Assessment of cerebral oxygenation using near infra-red spectroscopy in obstructive sleep apnoea and chronic obstructive pulmonary disease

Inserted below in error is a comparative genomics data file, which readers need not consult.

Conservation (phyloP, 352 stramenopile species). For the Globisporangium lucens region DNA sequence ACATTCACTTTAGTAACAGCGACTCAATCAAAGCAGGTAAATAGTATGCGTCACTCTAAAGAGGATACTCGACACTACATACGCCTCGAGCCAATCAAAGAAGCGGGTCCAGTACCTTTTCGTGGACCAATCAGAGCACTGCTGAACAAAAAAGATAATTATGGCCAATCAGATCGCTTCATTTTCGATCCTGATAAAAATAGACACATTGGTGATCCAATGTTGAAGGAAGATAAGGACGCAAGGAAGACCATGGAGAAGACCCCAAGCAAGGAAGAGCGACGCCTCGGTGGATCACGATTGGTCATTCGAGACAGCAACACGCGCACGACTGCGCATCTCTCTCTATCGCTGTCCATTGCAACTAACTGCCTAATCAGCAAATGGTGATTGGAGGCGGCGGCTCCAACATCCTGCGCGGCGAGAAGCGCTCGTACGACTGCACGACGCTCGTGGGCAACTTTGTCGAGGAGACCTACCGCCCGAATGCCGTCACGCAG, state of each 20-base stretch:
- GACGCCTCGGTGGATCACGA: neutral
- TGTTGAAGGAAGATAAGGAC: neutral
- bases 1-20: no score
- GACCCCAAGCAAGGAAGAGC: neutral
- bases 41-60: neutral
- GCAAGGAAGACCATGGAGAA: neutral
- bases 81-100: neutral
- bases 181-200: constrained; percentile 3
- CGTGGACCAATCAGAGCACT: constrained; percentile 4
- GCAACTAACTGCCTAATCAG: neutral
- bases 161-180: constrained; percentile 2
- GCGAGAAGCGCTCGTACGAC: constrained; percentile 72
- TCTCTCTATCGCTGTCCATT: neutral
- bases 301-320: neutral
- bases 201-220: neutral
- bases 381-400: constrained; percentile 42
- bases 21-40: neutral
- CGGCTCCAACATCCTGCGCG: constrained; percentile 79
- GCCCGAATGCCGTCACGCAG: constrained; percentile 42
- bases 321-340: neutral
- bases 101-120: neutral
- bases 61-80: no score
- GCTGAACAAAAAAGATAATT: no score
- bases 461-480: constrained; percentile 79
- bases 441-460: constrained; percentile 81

This thesis describes a set of studies of the use of near infrared spectroscopy to measure cerebral oxygenation in obstructive sleep apnea (OSA) and chronic hypoxia. Cerebral oxygenation depends on cerebral blood flow and arterial oxygen saturation. The hypothesis underlying these studies was whether measurement of cerebral oxygenation using near infra-red spectroscopy (MRS) gives additional valid information compared to measuring arterial oxygen saturation alone. We also hypothesized that this technique could be used to assess overnight cerebral oxygenation in sleep studies. Our first validation study in 13 subjects with significant OS A showed that the fall in cerebral tissue saturation (measured as tissue oxygenation index, TO I) during sleep apnoea is related to arterial saturation (Sa02) (p=0.012), apnoea duration (p=0.001) and sleep stage (p<0.001) in a multiple regression in 1036 apnoeas. We also demonstrated changes in cerebral blood volume (range 0.41 - 0.09 ml/lOOg) and cytochrome oxidase oxidation state (range 0.48 - 0.13uM) occurring during apnoeas in 8 of these subjects. In a second validation study in 8 subjects we demonstrated correlations between changes in TOI and both arterial saturation (p=0.001), apnoea duration (p=0.001) and cerebral blood flow velocity (p=0.012) measured using carotid Doppler. We derived area under the curve (AUC) measures and dip rates for TOI and Sa02 during overnight studies and compared them to conventional polysomnographic measures, showing significant correlations of pretreatment apnoea hypopnoea index (AHI) with dip rates for both TOI and Sa02. AUC TOI correlations with pretreatment AHI were weak. Mean AUC for TOI was 339.4 (161-675) and mean AUC for Sa02 was 308.5 (89-944). Mean 4% Sa02 dip rate was 32.6 (1.5-90.6) and mean 4% TOI dip rate was 24 (0.1-95.7). Pilot studies were also carried out on 11 subjects with chronic obstructive pulmonary disease (COPD) during oxygen challenge. Calculated cerebral blood volume measurements varied from 1.51 ml/lOOg to 3.65 ml/lOOg. Changes in TOI in response to supplementary oxygen in patients with COPD and chronic hypoxia are related to both cerebral blood volume (p=0.001) and arterial saturation (p=0.001). The most important new findings in these studies are that cerebral blood flow changes appear to exacerbate rather than compensate for arterial hypoxia during sleep apnoea, and so it is plausible that TOI measurement (which picks up both Sa02 and cerebral blood flow velocity (CBFV) changes) may be more closely related to changes in neuropsychological function than pulse oximetry. The changes in cerebral oxygenation are profound enough to affect intracerebral redox state measured as cytochrome oxidase oxidation. Pilot work in COPD patients suggests that changes in cerebral blood volume affecting cerebral oxygenation occur during supplementary oxygen administration. NIRS provides a non-invasive method of measuring cerebral oxygenation suitable for use in sleep studies, and during oxygen administration.